handle gets in the way of the track. The Sunpak pistol grip ball head is only 1.25" taller than the HDV and its pistol-style design means there isn't a long extension arm
that could get in the way. The drawback to the Sunpak pistol grip is that you can't really pan & slide simultaneously, though when the Glidetrack is mounted on
a tripod you can pan or tilt the tripod's head while doing the slide. All in all I was very pleased with the performance of the Sunpak Pistol grip on the Glidetrack
and the Glidetrack handled the extra height without issue.
Two handed operation using both front handles for extra stability.
Using the Glidetrack Shooter as a shoulder rig is as easy as pivoting the front handles down, sliding the camera to the front part of the track and locking it down, then
placing the Glidetrack on your shoulder, allowing the shoulder pad to sit comfortably between you and the track.
While the Glidetrack works surprisingly well to stabilize your footage in run 'n' gun situations, it wasn't designed to replace a conventional (and more expensive) shoulder rig.
First, it lacks any counter weight, meaning that your arms will bear most of the weight of your DSLR, lens, and anything else attached. Second, since the Glidetrack doesn't
use an industry standard rod system, there are currently no provisions for adding accessories such as a matte box or external monitor, and lastly, since the track is straight,
the LCD viewfinder on the back of the camera is not positioned in front of you, though positioning the camera at a slight angle away from you corrects for this. While testing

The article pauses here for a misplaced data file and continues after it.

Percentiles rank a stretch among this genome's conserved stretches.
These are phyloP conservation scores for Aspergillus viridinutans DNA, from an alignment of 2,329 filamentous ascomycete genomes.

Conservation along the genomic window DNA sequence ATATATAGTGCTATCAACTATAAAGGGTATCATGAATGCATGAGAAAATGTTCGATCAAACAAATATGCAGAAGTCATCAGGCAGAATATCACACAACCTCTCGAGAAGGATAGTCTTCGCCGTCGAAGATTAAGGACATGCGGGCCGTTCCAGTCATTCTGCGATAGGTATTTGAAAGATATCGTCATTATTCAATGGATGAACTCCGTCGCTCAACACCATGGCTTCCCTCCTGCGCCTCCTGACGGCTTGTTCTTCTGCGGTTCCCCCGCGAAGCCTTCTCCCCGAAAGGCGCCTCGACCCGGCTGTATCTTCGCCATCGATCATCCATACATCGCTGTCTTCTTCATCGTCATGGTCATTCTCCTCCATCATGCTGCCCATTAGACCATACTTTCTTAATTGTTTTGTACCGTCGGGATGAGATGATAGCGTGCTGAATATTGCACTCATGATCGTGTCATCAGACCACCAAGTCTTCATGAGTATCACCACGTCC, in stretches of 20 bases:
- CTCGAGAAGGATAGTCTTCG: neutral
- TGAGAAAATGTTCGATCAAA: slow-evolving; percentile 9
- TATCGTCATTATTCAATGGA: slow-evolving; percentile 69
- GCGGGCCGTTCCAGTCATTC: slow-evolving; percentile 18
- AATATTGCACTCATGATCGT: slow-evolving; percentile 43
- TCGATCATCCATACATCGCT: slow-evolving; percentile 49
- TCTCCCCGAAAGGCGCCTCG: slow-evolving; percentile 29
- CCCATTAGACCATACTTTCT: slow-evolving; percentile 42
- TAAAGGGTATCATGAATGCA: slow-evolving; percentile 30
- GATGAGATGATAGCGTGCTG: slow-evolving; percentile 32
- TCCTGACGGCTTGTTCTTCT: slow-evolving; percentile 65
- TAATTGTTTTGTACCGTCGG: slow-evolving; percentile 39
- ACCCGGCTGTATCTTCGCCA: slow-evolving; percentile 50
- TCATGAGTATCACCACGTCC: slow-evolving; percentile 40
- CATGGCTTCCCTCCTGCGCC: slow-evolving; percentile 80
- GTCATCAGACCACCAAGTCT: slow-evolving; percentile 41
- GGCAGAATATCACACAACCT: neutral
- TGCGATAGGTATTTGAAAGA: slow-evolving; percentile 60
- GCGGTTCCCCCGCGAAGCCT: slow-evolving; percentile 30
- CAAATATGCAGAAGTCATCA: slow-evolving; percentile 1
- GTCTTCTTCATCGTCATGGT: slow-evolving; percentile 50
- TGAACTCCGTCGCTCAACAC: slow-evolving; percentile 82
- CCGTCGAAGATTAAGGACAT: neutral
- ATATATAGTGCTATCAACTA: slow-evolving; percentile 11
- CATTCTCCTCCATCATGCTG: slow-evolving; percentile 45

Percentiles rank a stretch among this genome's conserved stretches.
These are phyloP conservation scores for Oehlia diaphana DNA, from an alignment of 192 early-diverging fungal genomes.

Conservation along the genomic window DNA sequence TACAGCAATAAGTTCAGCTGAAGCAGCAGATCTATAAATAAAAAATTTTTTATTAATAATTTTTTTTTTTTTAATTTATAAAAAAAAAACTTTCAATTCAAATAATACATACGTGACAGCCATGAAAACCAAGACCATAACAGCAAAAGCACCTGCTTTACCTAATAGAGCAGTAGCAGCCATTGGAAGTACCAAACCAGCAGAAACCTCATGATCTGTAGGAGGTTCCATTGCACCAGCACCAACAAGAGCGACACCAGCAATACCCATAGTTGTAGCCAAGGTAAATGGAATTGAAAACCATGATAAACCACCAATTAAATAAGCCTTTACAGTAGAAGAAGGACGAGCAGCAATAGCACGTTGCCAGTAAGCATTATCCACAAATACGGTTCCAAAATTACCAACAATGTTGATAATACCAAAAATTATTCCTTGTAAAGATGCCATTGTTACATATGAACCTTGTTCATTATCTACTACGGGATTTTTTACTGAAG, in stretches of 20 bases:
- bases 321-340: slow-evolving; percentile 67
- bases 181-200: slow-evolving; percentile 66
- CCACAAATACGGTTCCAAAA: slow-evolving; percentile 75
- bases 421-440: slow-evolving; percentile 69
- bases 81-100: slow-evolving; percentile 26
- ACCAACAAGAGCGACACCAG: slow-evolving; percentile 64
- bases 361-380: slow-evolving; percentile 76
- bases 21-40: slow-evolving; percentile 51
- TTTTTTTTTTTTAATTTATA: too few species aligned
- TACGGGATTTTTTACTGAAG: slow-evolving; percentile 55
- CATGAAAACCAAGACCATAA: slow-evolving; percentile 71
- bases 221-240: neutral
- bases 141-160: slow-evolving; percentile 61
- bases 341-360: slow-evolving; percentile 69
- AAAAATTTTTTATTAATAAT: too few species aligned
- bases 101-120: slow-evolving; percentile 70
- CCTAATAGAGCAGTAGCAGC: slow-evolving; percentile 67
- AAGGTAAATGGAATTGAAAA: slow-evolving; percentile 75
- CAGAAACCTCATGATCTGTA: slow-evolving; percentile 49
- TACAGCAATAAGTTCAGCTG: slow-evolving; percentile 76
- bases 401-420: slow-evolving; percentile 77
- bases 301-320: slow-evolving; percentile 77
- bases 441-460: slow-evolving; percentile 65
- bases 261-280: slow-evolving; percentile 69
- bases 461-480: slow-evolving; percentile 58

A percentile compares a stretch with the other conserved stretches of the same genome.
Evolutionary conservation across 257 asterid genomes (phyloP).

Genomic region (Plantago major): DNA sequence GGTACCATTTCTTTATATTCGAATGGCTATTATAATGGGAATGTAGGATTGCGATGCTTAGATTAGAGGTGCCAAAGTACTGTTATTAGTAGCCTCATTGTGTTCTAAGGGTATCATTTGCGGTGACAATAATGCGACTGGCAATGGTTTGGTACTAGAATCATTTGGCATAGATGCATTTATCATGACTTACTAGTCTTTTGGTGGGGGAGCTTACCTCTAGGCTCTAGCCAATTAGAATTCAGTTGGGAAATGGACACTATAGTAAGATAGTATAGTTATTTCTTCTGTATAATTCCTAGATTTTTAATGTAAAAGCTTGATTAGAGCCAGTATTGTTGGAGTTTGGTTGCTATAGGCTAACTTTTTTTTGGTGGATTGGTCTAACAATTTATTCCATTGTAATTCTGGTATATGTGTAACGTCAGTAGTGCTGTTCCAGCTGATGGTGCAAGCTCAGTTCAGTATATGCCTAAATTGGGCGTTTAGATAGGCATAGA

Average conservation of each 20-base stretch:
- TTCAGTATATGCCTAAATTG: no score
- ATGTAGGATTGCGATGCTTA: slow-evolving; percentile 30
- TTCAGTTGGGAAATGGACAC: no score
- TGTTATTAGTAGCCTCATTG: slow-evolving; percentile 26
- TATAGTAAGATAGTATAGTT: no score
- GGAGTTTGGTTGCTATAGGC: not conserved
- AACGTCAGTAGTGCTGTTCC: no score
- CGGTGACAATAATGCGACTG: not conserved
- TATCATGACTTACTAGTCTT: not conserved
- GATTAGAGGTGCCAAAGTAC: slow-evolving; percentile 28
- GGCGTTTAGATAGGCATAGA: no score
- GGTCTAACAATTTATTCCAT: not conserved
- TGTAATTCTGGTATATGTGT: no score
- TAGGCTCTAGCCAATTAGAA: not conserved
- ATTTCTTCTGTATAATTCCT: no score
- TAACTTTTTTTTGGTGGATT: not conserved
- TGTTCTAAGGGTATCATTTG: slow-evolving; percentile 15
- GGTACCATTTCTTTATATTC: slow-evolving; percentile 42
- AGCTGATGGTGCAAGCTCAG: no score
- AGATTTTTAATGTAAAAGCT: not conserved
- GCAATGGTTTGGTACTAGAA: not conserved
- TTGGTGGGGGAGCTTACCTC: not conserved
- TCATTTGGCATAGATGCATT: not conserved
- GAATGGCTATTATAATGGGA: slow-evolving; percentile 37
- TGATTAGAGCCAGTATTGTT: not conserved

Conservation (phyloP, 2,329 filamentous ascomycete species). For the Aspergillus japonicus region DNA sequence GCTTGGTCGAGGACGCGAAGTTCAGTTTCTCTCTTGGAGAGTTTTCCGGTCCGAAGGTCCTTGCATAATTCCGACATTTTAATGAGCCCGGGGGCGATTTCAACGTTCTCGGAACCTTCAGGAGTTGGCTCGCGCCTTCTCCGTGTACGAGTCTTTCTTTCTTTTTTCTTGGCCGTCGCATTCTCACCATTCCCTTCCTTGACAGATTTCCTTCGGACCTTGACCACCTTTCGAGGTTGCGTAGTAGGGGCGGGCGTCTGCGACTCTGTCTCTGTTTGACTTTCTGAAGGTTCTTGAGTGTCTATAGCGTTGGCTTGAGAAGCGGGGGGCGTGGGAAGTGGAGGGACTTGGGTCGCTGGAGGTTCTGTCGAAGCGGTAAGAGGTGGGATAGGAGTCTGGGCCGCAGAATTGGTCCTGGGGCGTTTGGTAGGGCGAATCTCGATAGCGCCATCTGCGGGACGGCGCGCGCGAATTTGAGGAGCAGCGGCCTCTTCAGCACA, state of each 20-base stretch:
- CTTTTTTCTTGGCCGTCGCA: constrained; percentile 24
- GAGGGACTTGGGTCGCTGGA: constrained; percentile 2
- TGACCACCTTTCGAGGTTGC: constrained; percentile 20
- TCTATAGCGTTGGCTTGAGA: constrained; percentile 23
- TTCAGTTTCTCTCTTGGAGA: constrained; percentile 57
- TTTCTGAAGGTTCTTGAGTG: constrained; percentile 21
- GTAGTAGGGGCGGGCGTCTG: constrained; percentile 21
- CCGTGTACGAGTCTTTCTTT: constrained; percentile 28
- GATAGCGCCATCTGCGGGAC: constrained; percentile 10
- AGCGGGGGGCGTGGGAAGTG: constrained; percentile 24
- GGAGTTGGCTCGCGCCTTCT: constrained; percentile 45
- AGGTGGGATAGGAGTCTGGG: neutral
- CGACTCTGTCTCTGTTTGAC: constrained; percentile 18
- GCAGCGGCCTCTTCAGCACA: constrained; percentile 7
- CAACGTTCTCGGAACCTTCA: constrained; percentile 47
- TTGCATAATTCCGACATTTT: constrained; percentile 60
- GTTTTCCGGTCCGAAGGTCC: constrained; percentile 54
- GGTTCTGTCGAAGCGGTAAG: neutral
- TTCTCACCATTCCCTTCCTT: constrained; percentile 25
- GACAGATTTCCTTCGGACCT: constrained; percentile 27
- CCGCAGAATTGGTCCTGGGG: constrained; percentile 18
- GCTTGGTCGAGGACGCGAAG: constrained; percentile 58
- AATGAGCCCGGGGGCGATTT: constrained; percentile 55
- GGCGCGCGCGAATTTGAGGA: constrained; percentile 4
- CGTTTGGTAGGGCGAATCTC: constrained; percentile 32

the Glidetrack Shooter SD I used the shoulder rig with both the LCDVF loupe and the
Zacuto Z-Finder loupe without any issues or strain.
Using the Glidetrack Shooter SD as a shoulder support will allow you to get grab shots that you might have missed if you had to set up the tripod first. It will allow you to be
mobile while providing good stabilization, something that is VERY important with the rolling shutter issues that plague today's CMOS-based hybrid DSLR's. If you find yourself
needing to support your camera for long periods or if you need to attach an external monitor, audio accessories, or a matte box then you may need to bite the bullet and purchase a
dedicated shoulder rig, but until then the Glidetrack will provide excellent, if basic, shoulder support.
One-hand operation using attachable center handle, leaving the other hand free to pull focus.
Glidetrack also includes a detachable screw-on handle that mounts in the center, between the two pivoting handle/legs. This center handle makes one-hand use possible, leaving
the other hand free to manually pull focus. It is a great addition to the package, but in the future I would love to see a solution that could pivot and fold under the track
so that it's available when needed and close-by when not. I'm one of those people that tend to lose anything removable, if it can't be attached to something. Even without the
center handle I found that I could cross one of my arms under the front platform, between the two handles, to shoot one handed (see photo below).
12/15/2009 Update: I just discovered that while I'm not using the handle I could screw it into the same front hole, but from the top. This way, it wouldn't get lost while traveling,
and is easily removed and pocketed when I'm out using the Glidetrack Shooter as a slider.
Crossing arm between handles for one-handed operation